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The long walk of Cheposokoi and Pkorir

Cheposokoi: Story from the field in West Pokot Kenya 
Cheposokoi walked for all morning from her village high up in the mountains to find a nutrition health worker. Carrying Pkorir, her baby, and a small bag filled with an empty water bottle and a little-ripped towel, she finally reached the centre under the intense heat of the afternoon sun. 

There are dozens of other mother’s waiting patiently at the Action Against Hunger screening site. When the community health volunteer examines Pkorir’s, the signs of malnutrition are evident, the baby is severely acute malnourished. He has lost more than third of his wight, has diarrhoea for days and is unable to eat. Without hesitation, Cheposokoi and her baby are rushed to the stabilisation centre in Sigor’s Regional Hospital. 

County Nutrition Coordinator for the Ministry of Health, Leah Chelobei, says: “There is an immense problem of malnutrition in our country and one of the biggest challenges we face in knowledge gaps with our health workers. We need to build the capacity of all levels – mothers, health workers, nurses and doctors – to raise awareness about the danger of malnutrition and identify children like Pkorir long before there are this weak.” 

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Five year independence celebrated in hunger

Ongoing insecurity, high food prices, and major food deficits have pushed large numbers of already vulnerable people in South Sudan over the edge, leaving them struggling to meet their basic survival needs.

Powerful first voice video Link

all Video and photos: Guy Calaf for Action Against Hunger-USA

SSD 2016

22 years old Agauwol Akec, sustenance farmer and mother of 5 children, collects weeds and branches to build a hut for a neighbor in the hopes of getting payed some small cash or some food, in her home village of Yargot, Northern Bahr el Ghazal, South Sudan on May 7th, 2016.

Sanaa, Yemen, on January 24, 2016.

 

APTOPIX Mideast War And Hunger

In this Sunday, Jan. 24, 2016 photo, a malnourished child lies in a bed waiting to receive treatment at a therapeutic feeding center in a hospital in Sanaa, Yemen. This child is one of millions of people across countries like Syria, Yemen and Iraq are gripped by hunger, struggling to survive with little help from the outside world. (AP Photo/Hani Mohammed)

A malnourished child lies in a bed waiting to receive treatment at a therapeutic feeding center in a hospital in Sanaa, Yemen, on January 24, 2016. This child is one of millions of people across countries mired in conflict like Syria, Yemen, and Iraq, gripped by hunger, struggling to survive with little help from the outside world.

War Is Beautiful: A Pictorial Guide to the Glamour of Armed Conflict

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David Shields analyzed over a decade’s worth of front-page war photographs from The New York Times and came to a shocking conclusion: the photo-editing process of the “paper of record,” by way of pretty, heroic, and lavishly aesthetic image selection, pulls the wool over the eyes of its readers; Shields forces us to face not only the the media’s complicity in dubious and catastrophic military campaigns but our own as well. Photos taken from the front page of The New York Times and arranged thematically: Nature, Playground, Father, God, Pietà, Painting, Movie, Beauty, Love, Death, leads the reader to conclude “a chaotic world is ultimately under control,”  link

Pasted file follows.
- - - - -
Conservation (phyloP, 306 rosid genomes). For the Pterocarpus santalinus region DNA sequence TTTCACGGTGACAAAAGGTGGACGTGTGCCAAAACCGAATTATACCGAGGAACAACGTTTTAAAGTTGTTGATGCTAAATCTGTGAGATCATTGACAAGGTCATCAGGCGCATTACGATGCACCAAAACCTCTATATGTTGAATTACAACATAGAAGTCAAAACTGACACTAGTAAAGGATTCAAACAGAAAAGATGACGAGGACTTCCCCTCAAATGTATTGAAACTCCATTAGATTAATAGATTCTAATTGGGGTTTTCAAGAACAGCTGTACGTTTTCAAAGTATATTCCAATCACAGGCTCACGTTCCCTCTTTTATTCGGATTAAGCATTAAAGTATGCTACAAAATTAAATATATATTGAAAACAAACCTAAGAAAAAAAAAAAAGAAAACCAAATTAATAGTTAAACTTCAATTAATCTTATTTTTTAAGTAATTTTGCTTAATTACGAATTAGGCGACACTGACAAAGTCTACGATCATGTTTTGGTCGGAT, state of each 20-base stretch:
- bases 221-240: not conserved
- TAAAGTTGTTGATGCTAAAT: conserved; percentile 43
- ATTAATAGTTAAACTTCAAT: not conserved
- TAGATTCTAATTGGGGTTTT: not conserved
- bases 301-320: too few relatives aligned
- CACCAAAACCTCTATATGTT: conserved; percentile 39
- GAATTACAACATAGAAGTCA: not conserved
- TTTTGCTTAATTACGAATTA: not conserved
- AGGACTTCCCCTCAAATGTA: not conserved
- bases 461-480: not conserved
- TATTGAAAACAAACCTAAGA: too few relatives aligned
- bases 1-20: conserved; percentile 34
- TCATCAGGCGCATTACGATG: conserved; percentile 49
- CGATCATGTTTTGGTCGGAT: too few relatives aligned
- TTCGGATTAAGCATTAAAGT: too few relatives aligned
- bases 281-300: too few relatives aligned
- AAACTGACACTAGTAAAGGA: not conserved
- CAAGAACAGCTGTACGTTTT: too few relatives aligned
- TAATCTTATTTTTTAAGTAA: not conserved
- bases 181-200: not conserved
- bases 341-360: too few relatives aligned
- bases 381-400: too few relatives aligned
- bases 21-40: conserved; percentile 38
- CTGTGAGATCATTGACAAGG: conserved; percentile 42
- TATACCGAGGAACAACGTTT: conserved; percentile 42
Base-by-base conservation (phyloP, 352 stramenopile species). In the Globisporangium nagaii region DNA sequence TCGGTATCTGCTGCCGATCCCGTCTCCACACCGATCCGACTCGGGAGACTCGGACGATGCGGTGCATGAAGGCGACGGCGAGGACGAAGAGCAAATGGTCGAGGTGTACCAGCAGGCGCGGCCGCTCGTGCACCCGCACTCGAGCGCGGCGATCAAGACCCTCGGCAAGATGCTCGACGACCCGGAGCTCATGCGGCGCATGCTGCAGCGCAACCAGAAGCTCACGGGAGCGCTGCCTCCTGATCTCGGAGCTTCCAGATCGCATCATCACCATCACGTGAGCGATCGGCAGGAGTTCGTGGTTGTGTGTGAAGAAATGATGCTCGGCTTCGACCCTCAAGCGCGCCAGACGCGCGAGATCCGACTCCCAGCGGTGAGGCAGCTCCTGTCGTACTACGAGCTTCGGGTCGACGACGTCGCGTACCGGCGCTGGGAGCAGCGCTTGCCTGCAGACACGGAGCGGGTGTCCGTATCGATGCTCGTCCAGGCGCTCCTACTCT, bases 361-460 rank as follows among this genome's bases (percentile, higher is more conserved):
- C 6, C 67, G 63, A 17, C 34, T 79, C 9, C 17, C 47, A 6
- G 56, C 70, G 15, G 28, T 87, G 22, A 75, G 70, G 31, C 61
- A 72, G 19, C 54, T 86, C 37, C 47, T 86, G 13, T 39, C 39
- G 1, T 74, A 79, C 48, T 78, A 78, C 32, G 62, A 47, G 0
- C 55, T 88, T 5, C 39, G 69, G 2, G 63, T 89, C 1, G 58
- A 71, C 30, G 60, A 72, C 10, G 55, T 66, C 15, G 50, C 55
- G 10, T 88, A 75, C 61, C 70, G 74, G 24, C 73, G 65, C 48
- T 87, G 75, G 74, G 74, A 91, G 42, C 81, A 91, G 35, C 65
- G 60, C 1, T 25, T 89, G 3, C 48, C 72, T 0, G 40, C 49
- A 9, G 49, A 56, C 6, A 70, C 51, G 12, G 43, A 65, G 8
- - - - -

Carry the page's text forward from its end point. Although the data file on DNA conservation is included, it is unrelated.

At the same time Tim Parks asks in his review:

Is there any way out of this? Is there any way at all to represent war, even to ourselves, that would be free of this aestheticizing process? link

 

Somaliland’s herders devastated by drought

Hargeisa, Somaliland – Vast regions of Somaliland, the autonomous territory that declared independence from Somalia in 1991, but has not been internationally recognised, are enduring one of their harshest droughts in two decades.

As the wet seasons have grown increasingly erratic and the rainfall more sporadic over recent years, thousands of herding families across the remote coastal Awdal and Galbeed territories have been pushed into crisis. link

Somaliland herders

Entering Madaya

An aid worker recounts entering Madaya and discusses the power of the graphic visuals that have emerged

The Syrian town of Madaya, along the border with Lebanon, was pitch dark by the time aid workers arrived on Jan. 11. It took more than eight hours for their convoy to travel from Damascus; the town lacked electricity and it had begun to rain.

He took a picture and “just realized that for a very, very long time, we have been the only physical persons that have been there from outside, able to listen to their problems, able to listen to their suffering. It was very, very important, even if we didn’t really have the solutions to all of their problems,”  link

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Mothers in the Niger are screening their children for malnutrition

A pilot programme supported by UNICEF and partners has started leveraging the care of mothers to fight malnutrition. The programme distributes bracelets to monitor the growth of their child. It tells the mothers how to read the results, and what action, if any, to take. link

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